The Perks of Being a Wallflower is about a 15-year-old boy named Charlie. Charlie is dealing with the suicide of his friend. He also deals with things such as shyness and anxiety. Throughout the movie Charlie overcomes some of his shyness and meets his two best friends, Patrick and Sam. By meeting them he becomes a totally different person that he was. He experiences a lot of firsts in his life. His family life is stable, but they do have their problems. At the end we learn of a past action that affected Charlie and made him who he was. It changed the way everyone saw and perceived him. At the end of the movie Charlie learns new things about his mental health and how to deal with it. He also leaves us with a new sense of hope about his future and those around him.
The scoring system for this review will be 1-6 stars. 1 being the worst and 6 being the best. I will be scoring each category individually and then at the end I will give it an overall score.
Music played a big part in this movie because it was how Charlie and a lot of the other characters would express themselves. It was really popular to show how they were feeling using mixtapes. The music that was chosen was relevant and was known to most people so they could relate to it while watching the movie. Also there was a point in the movie where there was a song that was connected with one of the relationships in the movie so it was important to them too.
Song playlist for the movie
The actors chosen for the movie I think was good for the most part. The three main ones who were portrayed by Logan Lerman, Emma Watson and Ezra Miller played their parts perfectly. Emma Watson played Sam with so much emotion throughout the whole performance that it could be said that it has been her best so far. Within the first few minutes of the movie we could see that Lerman was perfect for the part of Charlie. I rated it only a 5 because there were a few actors and actresses that I felt weren't right for the part. The role such as Mary Elizabeth who was played by Mae Whitman could have been better. But overall I think that it was a great cast.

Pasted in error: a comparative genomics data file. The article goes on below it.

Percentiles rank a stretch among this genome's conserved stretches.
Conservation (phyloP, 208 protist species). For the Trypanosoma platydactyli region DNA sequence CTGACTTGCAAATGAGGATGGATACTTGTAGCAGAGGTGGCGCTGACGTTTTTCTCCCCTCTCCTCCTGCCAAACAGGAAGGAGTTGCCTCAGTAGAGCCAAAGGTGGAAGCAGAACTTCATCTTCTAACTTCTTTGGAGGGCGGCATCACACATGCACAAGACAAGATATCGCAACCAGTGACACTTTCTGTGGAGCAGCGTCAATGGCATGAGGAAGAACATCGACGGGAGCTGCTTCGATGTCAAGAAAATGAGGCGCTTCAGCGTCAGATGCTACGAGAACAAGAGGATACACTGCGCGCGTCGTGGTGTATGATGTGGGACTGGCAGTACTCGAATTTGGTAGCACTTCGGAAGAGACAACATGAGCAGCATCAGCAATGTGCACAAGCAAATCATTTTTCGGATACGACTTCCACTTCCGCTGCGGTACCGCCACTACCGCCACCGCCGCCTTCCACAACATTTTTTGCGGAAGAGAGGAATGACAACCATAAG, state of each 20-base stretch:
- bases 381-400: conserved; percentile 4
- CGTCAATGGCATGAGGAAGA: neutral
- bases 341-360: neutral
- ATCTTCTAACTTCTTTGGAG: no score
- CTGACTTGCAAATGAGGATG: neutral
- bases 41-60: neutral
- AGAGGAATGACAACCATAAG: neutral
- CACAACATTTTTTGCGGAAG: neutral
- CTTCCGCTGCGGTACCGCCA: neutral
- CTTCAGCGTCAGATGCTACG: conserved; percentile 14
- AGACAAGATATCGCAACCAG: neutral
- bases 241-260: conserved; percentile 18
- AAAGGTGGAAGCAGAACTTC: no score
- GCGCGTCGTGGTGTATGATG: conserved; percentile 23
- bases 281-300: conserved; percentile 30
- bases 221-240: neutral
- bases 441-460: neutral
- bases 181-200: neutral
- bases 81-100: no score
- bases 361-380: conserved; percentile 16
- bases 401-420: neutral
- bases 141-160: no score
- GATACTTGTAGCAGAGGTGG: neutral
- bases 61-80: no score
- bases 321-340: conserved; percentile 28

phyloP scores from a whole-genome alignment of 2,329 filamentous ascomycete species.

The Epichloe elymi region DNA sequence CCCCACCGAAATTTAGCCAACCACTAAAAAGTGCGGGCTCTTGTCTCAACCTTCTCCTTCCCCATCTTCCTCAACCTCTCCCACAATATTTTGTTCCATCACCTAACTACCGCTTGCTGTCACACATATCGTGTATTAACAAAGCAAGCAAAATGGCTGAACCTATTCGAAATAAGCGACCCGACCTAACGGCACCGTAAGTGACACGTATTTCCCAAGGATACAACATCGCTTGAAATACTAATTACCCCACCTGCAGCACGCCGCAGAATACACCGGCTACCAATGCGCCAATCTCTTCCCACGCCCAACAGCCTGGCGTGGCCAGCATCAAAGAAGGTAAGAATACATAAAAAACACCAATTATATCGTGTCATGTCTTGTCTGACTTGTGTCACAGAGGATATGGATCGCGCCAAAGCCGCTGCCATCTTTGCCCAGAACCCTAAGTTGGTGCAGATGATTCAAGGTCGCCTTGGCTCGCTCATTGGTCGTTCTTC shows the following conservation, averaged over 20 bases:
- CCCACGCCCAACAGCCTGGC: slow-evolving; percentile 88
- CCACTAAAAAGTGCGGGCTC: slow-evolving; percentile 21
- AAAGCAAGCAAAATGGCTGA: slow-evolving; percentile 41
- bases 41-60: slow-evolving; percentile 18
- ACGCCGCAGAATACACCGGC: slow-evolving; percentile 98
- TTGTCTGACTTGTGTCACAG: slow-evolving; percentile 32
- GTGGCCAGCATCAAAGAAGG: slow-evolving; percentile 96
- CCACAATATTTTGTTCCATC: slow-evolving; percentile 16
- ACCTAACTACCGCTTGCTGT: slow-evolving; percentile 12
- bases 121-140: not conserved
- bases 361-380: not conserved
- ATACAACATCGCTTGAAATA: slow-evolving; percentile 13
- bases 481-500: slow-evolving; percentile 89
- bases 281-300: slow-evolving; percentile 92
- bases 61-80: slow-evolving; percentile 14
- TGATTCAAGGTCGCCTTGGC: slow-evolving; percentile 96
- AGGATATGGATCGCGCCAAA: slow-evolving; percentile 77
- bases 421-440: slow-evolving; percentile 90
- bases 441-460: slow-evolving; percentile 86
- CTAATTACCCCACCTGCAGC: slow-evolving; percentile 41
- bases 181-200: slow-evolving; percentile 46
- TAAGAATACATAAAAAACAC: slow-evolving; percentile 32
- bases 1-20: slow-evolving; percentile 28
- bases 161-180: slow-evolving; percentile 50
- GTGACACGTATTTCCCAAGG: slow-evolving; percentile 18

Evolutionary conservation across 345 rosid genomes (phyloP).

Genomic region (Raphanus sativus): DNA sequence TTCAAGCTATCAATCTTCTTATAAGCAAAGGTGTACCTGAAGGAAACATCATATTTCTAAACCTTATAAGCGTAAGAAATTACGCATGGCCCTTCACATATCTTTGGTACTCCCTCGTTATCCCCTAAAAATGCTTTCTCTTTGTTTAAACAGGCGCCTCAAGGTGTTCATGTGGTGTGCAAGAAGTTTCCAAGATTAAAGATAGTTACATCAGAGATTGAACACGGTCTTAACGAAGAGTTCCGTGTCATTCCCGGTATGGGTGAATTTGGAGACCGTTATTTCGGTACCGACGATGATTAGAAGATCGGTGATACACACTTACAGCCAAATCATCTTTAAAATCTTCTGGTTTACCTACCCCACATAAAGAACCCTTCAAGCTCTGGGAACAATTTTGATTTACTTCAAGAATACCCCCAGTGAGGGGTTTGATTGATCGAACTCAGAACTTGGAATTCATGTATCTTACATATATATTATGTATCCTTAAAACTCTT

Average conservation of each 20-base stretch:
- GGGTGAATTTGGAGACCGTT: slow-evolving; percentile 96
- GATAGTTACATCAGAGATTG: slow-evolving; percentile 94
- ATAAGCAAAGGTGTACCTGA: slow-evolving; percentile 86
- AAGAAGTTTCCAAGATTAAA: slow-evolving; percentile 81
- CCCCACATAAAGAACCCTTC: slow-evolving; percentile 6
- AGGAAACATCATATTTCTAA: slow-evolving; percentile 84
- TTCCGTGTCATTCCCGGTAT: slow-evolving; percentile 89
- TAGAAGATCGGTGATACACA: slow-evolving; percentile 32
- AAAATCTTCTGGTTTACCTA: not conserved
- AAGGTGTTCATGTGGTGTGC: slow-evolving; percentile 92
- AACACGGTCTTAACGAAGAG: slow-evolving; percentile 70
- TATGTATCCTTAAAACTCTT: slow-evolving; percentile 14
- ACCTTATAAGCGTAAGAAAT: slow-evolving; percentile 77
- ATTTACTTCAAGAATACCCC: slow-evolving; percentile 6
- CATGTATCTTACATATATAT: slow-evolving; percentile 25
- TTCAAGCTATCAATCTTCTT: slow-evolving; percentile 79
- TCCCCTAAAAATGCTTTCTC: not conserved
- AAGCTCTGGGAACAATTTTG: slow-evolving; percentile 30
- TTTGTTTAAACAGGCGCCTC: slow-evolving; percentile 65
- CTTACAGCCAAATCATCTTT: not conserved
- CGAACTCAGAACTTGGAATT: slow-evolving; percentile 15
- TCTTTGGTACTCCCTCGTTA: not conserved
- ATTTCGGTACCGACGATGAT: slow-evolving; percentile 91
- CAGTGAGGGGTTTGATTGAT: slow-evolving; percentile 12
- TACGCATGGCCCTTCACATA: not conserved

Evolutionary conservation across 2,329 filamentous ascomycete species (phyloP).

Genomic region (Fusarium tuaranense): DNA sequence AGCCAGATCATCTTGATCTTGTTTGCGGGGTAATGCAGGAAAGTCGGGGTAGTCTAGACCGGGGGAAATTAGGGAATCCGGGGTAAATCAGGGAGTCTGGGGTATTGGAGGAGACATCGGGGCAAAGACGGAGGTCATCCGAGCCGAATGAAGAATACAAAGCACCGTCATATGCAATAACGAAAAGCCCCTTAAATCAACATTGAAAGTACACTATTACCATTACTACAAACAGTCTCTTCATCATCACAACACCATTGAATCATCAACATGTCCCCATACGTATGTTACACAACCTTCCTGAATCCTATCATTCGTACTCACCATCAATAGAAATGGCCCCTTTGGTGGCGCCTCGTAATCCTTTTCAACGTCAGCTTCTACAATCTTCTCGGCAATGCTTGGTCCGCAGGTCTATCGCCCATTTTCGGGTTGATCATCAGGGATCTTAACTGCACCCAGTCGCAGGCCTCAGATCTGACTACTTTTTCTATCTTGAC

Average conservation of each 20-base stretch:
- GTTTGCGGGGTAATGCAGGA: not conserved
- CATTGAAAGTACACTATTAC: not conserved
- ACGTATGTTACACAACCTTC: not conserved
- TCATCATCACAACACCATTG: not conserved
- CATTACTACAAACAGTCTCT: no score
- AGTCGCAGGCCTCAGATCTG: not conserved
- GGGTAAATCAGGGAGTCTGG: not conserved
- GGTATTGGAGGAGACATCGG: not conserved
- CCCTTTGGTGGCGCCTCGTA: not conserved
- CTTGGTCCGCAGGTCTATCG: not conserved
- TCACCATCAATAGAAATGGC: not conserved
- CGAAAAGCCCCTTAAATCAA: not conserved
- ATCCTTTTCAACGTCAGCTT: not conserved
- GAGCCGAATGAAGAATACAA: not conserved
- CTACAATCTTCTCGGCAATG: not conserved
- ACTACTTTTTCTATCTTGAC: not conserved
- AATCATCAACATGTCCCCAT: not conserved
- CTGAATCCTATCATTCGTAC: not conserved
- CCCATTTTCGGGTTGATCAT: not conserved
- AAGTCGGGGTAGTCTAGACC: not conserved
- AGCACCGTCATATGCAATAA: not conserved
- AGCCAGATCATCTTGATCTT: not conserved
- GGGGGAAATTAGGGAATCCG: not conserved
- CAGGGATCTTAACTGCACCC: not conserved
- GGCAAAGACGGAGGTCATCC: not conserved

Logan Lerman as Charlie Emma Watson as Sam
The characters in the movie could be compared to the ones in the book. Even though the author of the book was also the director I feel as if the characters were different in each one. The book I felt was more detailed about them and their problems. The movie could have gone a little deeper with them all and gave them a little something more. Even though they were a little vague as far as what the character could have been they were still good and all had a great message to show.
The plot for this movie was great. It gave everyone a sense of what goes on through a teenager's life: spoken and unspoken. It gave insight on different types of problems that a young adult could have and how to deal with them. It's hard to find a movie that discusses these problems and still seem interesting. At the end is when it gets interesting with a plot twist that shocks everyone involved. The movie keeps us on our toes with everything that the characters have to go through. We get to see how it effects each of them and how they deal with their problems and also keeping up with friends and school.
Overall I would give this movie a 5.5 out of 6. This movie is one of the best ones I have seen so far. It really touches everyone who watches in a good way. It teaches everyone a lesson by the end on how to cope with their problems and also how to help. Even with the "bad" things in it I would still recommend this movie to anyone who will listen.
Learning to grow up can be hard. The Perks Of Being A Wallflower, starring Emma Watson, Logan Lerman, and Nina Dobrev, captures the highs and lows of growing up. Charlie, a socially awkward teen in high school, has never really had any friends. When two older classmates take him under their wing his whole life changes. He takes part in his first party, first kiss, and first girlfriend, all while experiencing the trials of growing up and moving on. The movie hides nothing and bears all, captivating the audience with first hand not-so-magical high school stories, However, the plot can be a bit heavy at times. While the director tried to keep the movie as true to the book as possible, there is an obvious separation from the original story. Overall, I would give this movie four out of 5 stars, a must-see for those who enjoy inspirational coming of age stories.